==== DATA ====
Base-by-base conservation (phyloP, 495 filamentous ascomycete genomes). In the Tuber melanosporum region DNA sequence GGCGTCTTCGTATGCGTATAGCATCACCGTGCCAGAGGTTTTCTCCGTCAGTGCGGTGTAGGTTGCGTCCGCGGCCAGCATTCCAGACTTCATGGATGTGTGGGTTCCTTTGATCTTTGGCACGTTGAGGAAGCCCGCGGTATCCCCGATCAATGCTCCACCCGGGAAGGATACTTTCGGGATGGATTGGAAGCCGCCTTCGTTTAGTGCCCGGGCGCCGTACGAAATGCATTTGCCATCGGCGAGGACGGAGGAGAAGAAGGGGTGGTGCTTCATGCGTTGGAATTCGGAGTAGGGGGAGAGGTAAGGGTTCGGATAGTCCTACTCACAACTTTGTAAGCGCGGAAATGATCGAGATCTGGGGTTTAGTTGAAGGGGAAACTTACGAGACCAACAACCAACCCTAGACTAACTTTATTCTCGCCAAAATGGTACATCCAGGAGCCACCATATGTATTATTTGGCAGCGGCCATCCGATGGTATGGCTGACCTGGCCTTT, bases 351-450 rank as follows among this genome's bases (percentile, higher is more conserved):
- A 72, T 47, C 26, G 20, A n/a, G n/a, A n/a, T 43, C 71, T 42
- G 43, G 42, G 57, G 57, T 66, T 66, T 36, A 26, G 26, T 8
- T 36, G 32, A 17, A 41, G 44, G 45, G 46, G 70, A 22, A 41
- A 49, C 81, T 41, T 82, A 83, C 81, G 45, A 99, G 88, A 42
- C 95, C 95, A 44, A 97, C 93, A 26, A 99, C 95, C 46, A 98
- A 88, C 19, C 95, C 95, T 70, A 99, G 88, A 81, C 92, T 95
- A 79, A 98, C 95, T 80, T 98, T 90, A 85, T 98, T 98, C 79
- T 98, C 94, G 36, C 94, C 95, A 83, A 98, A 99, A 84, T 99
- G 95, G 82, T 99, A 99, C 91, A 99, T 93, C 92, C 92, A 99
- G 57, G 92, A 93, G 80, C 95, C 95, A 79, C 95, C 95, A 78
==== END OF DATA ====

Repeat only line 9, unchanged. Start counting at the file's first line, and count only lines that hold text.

- T 98, C 94, G 36, C 94, C 95, A 83, A 98, A 99, A 84, T 99